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National Parliaments after the Lisbon Treaty and the Euro CrisisResilience or Resignation?$
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Davor Jancic

Print publication date: 2017

Print ISBN-13: 9780198791621

Published to Oxford Scholarship Online: April 2017

DOI: 10.1093/acprof:oso/9780198791621.001.0001

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Constitutional Review and the Powers of National Parliaments in EU Affairs

Constitutional Review and the Powers of National Parliaments in EU Affairs

Erosion or Protection?

Chapter:
(p.59) 4 Constitutional Review and the Powers of National Parliaments in EU Affairs
Source:
National Parliaments after the Lisbon Treaty and the Euro Crisis
Author(s):

Cristina Fasone

Nicola Lupo

Publisher:
Oxford University Press
DOI:10.1093/acprof:oso/9780198791621.003.0004

The construction of the EU constitutional system has traditionally been a matter for courts, in particular for the Court of Justice of the European Union (CJEU) and the national constitutional courts, marginalizing national parliaments (NPs). This chapter first outlines the ‘protagonism’ of these courts in defining the main features of the EU legal order and then considers whether domestic courts have challenged the distribution of legislative competences between the EU and national levels of government in the post-Lisbon Treaty judicial design. It is shown that, beyond the general framework that the Treaties provides for all NPs, it is impossible to guarantee equivalent domestic judicial protection of national parliamentary prerogatives in EU affairs—and thus citizens’ political rights—across the Member States. This is not just because of the different national models of constitutional adjudication and the outcomes thereof, but also because of the asymmetries arising from different forms of government.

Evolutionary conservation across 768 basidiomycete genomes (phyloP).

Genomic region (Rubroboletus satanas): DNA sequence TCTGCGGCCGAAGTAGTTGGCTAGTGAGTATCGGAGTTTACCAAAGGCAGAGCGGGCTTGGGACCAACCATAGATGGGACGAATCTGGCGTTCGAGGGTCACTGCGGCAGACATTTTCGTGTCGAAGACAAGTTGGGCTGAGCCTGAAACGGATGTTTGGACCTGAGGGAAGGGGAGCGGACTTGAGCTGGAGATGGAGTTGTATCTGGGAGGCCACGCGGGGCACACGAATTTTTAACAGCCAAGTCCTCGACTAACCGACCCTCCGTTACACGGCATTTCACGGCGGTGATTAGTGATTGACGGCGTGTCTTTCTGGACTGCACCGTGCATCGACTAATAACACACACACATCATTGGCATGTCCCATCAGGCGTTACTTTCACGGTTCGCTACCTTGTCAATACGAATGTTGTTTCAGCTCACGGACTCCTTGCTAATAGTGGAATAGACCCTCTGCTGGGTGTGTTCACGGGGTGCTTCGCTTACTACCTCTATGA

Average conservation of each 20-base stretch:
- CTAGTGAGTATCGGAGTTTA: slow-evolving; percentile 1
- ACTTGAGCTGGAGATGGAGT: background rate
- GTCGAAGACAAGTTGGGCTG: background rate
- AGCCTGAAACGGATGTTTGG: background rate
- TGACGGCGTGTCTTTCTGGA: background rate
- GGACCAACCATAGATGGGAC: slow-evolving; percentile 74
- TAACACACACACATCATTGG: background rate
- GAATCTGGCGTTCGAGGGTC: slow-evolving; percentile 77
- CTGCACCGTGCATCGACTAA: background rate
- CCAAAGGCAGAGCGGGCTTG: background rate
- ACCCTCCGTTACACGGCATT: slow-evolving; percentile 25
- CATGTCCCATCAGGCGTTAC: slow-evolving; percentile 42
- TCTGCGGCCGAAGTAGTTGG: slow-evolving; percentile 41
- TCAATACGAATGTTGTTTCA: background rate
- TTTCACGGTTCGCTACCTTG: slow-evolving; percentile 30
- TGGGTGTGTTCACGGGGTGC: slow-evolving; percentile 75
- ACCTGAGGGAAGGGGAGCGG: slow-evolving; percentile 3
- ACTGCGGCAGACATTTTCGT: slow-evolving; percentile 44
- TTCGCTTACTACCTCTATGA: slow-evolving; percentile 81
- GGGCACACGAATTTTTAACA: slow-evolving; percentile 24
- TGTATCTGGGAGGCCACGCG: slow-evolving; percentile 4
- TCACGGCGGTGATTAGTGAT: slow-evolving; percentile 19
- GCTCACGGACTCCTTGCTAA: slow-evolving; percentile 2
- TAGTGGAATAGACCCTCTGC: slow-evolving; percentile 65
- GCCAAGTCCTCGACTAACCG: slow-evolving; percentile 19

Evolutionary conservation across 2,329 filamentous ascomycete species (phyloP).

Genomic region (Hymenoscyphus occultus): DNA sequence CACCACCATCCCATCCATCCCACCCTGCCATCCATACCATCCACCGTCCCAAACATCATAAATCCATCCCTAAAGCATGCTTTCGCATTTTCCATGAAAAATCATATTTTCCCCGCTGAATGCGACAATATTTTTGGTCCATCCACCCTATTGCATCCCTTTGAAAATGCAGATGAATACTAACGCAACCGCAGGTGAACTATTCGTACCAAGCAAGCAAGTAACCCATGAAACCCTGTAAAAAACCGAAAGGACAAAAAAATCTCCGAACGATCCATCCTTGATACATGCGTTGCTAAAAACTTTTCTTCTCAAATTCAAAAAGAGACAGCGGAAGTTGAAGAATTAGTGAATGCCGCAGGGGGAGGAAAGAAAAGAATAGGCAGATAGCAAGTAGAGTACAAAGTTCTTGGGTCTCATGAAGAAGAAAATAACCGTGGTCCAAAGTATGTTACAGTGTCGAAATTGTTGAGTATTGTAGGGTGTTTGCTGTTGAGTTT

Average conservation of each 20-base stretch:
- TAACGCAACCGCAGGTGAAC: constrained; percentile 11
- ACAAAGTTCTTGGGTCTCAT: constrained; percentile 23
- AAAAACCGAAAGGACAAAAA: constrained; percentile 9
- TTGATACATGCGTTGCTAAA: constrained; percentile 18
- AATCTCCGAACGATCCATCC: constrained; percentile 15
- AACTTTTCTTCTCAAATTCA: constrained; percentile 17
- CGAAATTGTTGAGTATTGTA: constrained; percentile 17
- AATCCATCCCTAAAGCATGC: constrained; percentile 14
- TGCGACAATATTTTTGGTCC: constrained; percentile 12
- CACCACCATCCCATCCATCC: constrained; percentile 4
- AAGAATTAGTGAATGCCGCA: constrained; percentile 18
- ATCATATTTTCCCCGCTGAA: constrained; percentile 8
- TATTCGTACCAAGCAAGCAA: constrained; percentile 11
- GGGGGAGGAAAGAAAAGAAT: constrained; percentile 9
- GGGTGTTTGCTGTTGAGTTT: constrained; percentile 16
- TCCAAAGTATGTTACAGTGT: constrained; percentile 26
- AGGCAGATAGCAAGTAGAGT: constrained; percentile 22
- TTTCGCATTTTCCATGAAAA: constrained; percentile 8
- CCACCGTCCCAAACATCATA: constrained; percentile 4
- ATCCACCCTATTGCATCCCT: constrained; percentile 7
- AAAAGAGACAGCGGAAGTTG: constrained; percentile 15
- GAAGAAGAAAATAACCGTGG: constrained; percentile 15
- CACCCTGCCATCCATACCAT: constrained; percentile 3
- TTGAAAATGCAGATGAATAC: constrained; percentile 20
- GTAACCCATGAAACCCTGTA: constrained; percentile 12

Keywords:   national parliaments, EU constitutional system, Court of Justice of the European Union, national courts, European integration, Lisbon Treaty, judicial protection

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